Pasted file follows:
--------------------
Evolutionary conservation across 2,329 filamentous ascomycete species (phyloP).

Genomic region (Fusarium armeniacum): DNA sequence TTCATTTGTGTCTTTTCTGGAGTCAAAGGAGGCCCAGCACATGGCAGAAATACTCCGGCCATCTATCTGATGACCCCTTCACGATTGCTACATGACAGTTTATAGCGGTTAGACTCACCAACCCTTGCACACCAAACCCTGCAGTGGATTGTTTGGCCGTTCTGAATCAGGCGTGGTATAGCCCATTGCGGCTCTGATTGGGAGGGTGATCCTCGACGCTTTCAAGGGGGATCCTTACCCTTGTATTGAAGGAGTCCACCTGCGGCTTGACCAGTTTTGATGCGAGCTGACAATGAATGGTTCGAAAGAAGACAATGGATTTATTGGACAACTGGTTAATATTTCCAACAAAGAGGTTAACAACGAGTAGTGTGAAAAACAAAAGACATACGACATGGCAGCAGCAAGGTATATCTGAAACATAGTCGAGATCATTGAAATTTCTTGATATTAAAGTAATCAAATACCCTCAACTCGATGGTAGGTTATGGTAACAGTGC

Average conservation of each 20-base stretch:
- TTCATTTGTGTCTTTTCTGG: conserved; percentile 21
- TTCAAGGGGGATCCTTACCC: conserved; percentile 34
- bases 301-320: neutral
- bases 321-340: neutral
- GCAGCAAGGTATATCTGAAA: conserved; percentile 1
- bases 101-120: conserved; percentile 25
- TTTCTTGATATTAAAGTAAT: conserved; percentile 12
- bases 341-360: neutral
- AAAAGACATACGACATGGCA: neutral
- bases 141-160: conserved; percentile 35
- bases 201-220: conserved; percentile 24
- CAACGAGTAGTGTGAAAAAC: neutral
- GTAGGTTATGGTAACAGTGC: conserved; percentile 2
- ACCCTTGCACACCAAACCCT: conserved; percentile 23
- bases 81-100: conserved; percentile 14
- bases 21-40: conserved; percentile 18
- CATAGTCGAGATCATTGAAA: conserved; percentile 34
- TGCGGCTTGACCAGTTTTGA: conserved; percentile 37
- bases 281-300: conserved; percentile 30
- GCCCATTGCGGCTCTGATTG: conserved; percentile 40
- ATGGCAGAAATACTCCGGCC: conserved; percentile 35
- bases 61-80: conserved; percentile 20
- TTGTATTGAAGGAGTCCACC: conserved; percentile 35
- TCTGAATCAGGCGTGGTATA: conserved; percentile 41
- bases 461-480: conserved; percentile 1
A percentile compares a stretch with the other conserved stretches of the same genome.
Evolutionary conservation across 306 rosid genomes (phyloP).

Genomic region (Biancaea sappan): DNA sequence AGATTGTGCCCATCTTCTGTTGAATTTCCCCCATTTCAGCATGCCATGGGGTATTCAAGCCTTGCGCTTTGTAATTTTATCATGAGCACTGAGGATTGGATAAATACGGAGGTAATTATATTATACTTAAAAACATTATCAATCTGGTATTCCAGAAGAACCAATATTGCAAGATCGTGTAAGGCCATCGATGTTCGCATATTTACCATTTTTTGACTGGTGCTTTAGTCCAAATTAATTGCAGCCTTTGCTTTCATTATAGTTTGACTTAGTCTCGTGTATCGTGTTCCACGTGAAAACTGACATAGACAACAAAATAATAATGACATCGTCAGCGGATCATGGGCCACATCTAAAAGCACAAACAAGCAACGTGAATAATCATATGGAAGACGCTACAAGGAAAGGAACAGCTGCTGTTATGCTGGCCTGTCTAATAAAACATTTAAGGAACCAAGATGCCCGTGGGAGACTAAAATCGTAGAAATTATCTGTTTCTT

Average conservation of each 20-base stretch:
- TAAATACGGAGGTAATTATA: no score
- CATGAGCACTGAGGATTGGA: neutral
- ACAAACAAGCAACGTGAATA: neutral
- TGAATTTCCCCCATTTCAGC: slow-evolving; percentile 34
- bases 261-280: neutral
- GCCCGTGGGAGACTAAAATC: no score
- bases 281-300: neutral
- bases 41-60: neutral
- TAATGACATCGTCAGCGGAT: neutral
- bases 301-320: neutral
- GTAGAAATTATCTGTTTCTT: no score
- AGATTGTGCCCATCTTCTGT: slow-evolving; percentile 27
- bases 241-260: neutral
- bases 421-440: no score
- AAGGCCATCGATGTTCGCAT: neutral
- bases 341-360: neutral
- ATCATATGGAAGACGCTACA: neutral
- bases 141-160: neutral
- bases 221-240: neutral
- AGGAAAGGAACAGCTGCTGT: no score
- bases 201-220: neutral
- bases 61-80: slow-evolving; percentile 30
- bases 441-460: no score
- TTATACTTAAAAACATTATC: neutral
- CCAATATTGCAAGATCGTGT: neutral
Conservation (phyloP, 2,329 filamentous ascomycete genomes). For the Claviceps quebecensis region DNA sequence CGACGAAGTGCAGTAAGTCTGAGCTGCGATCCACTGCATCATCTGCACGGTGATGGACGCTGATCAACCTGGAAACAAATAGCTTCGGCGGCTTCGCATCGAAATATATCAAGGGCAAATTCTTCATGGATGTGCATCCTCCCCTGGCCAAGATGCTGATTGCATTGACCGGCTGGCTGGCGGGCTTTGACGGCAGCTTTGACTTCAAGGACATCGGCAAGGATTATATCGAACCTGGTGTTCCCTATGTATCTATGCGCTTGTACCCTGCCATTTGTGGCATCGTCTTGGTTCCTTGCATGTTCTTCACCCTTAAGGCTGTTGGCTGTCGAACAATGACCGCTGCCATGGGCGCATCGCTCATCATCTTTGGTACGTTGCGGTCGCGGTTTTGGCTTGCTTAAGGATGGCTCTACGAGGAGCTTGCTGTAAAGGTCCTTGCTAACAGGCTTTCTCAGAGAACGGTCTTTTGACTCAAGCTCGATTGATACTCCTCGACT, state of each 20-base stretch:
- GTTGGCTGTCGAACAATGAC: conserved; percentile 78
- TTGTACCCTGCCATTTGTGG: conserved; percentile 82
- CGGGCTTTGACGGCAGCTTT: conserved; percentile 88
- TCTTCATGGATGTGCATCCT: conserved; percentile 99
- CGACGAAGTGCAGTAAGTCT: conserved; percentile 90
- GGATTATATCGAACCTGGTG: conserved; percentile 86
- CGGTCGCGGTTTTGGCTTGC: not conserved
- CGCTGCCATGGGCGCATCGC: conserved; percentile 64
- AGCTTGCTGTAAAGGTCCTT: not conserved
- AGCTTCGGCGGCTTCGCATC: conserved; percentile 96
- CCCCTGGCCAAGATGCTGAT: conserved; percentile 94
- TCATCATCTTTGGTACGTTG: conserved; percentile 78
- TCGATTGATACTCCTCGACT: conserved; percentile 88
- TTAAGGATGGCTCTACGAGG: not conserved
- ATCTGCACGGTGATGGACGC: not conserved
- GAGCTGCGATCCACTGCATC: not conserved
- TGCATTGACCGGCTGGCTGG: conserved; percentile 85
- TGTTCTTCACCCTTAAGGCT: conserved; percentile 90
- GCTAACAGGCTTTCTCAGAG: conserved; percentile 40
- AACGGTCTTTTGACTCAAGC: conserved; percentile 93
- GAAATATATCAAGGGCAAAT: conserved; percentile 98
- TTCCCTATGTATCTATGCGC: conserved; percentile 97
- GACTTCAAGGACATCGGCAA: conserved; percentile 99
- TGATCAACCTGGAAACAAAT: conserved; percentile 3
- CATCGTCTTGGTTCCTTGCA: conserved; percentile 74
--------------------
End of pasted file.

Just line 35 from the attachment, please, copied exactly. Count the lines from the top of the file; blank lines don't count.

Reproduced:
- ACAAACAAGCAACGTGAATA: neutral